Open enrollment is a very busy time of the year for companies both large and small. Employers can approach employee benefits open enrollment in one of two ways: active or passive enrollment.

Active enrollment means that employees MUST re-evaluate their previous benefit choices and elect from current options for the upcoming year. Passive enrollment allows employees to simply re-enroll in their current choices with little or no involvement in the open enrollment process.

So what are the pros and cons of active vs. passive enrollment?

Passive Enrollment

According to the most recent (albeit very dated) survey available, 72% of U.S. employers prefer passive enrollment over active enrollment. Why is that? Well, for starters, it's simply easier on both ends. Employees can check off a box re-selecting their previous year's health insurance choices, and employers have less of an administrative burden to deal with, especially if plans remain relatively the same. A passive approach saves time for both employees and employers.

But does simple mean better? With benefits trending more and more towards consumer-driven health plans, a passive enrollment does not work well alongside that type of benefits approach. 

According to a 2016 Open Enrollment survey by Aflac, over half of employees (54%) claim that they waste up to $750 per year on poor decisions related to insurance benefits. Passive enrollment is basically an invitation to continue making the same benefit election mistakes of the past, and it allows for a path of least resistance which cheats employees from an opportunity to reflect, reevaluate and reeducate themselves on what works best for their families.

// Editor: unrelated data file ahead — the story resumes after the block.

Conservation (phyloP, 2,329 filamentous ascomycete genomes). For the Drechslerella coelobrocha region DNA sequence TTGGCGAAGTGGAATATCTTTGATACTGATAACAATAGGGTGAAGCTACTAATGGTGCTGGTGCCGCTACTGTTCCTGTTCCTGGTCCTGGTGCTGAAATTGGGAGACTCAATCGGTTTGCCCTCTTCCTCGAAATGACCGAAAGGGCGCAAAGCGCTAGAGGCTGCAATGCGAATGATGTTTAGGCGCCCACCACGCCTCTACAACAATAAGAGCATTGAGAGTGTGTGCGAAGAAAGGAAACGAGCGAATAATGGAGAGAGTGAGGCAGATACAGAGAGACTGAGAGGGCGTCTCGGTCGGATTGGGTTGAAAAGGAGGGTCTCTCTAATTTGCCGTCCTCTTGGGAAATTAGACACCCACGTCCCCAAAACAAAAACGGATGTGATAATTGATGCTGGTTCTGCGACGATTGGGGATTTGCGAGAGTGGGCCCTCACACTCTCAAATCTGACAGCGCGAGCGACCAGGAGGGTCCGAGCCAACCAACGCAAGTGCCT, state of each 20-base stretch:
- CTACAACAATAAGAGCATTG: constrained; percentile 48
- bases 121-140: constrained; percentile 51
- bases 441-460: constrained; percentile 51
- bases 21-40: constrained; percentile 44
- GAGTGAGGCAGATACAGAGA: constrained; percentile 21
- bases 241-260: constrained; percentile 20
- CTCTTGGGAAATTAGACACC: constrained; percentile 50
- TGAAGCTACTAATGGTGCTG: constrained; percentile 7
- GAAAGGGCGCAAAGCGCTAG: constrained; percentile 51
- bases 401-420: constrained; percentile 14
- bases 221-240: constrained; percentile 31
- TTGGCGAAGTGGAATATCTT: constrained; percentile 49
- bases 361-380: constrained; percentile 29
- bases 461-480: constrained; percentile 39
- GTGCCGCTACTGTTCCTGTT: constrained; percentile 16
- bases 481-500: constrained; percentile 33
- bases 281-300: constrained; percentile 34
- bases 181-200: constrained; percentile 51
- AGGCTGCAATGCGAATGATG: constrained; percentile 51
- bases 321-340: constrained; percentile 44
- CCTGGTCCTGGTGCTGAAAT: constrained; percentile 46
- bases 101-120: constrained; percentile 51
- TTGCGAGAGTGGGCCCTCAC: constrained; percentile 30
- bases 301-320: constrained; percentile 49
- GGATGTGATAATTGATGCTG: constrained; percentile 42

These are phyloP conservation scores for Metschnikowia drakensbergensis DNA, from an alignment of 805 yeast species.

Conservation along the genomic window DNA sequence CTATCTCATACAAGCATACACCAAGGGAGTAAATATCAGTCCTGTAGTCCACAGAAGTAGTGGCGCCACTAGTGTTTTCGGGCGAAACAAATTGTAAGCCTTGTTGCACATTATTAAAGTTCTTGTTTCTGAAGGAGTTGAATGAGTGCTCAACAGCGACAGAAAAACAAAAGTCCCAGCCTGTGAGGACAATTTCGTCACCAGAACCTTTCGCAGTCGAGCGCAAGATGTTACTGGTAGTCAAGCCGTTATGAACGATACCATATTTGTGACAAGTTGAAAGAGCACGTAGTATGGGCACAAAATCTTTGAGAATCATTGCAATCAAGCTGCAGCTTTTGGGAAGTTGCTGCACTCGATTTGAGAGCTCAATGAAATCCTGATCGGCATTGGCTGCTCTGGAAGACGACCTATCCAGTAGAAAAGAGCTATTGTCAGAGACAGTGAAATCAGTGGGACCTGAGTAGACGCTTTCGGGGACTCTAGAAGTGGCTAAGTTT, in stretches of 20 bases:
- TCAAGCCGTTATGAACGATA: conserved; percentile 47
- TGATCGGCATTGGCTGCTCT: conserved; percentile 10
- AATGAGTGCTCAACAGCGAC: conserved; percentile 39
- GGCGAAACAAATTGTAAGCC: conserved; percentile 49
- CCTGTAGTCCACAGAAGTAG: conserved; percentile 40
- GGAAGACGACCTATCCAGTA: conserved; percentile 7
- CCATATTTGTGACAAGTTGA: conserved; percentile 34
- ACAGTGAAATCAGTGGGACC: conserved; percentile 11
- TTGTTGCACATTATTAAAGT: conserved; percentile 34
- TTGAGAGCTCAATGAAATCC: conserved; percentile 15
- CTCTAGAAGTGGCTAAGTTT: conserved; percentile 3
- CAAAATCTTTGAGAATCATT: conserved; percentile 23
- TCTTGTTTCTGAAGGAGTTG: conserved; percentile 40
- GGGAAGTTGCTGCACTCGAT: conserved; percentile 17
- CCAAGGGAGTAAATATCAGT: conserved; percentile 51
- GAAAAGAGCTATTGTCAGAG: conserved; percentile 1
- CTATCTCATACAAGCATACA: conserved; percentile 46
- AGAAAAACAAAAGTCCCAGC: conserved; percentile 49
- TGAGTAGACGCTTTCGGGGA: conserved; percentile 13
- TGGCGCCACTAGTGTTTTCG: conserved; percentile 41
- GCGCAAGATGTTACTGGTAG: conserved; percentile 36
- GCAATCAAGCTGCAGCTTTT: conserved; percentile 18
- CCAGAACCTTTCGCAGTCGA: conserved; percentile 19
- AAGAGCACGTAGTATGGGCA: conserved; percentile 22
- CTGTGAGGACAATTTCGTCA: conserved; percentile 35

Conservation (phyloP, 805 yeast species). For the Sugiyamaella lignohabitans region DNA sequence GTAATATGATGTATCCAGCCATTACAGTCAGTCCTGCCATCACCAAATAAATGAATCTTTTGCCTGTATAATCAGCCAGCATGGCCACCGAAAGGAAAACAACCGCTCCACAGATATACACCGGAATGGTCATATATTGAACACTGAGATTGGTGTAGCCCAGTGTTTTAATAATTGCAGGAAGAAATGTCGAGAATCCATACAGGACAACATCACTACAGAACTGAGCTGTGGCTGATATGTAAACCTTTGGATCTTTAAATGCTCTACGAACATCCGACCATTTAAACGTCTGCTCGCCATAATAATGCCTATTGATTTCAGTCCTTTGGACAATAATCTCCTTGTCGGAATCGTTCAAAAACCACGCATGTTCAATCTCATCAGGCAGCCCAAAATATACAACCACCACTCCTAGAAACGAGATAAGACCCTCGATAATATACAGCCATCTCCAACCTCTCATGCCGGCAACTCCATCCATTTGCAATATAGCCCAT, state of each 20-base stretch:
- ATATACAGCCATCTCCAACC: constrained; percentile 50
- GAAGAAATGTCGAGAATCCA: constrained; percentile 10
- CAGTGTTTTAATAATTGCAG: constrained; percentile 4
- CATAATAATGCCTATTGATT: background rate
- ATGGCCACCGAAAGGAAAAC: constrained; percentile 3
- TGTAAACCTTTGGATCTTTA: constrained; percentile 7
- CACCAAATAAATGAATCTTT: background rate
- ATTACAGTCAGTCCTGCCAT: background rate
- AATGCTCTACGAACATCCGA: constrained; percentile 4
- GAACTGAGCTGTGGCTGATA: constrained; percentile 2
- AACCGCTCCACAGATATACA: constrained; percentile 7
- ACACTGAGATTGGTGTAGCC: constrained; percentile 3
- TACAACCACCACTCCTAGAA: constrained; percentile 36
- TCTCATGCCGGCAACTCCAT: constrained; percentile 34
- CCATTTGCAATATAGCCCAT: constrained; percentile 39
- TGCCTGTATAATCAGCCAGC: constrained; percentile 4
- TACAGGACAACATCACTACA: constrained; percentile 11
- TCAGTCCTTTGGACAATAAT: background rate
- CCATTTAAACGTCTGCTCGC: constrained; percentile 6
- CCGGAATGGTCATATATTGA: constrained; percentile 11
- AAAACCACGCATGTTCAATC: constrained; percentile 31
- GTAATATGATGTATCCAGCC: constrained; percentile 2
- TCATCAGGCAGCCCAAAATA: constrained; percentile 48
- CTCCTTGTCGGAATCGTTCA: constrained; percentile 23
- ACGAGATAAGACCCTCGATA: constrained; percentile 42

Life situations can change yearly, whether it's divorce, marriage, adoption, the birth of child, maturing dependents or significant health changes. An auto pilot approach to this simply isn't beneficial to employees or employers.

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Topics: passive enrollment, open enrollment, active enrollment, Strategy

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Creating a Strategic Advantage Through CFO/CHRO Alignment

David Rook

In this day and age, it's critical for Chief Financial Officers (CFOs) and Chief Human Resources Officers (CHROs) to partner together with a shared sense of purpose to ensure a strategic advantage for their organizations. 

Consider the role of each in managing one of the largest costs to organizations today: healthcare benefits.  Due to the increasing cost of employer-sponsored healthcare, employee benefits are now often the third or fourth largest line item on an organization’s P&L. CFOs cannot ignore such a sizable expenditure, and must take a keen interest in understanding the underlying cost factors of providing medical coverage to workers.

CHROs are in a unique position to provide insight into these cost factors. Thus, CFOs and CHROs share the responsibility of managing human capital costs appropriately. Only with solid alignment between the objectives of the CFO and the CHRO will organizations continue to grow and prosper in today’s hyper competitive corporate climate.

We recently released an in-depth ebook which addresses not only the obstacles to creating CFO/CHRO alignment, but also the commonalities the two functions share, and the steps that must be taken to achieve proper alignment and sustainability of both financial resources and human capital resources in the coming years. You can download this free ebook/white paper simply by clicking here. It covers all of the following:

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Topics: Employee Benefits, Strategy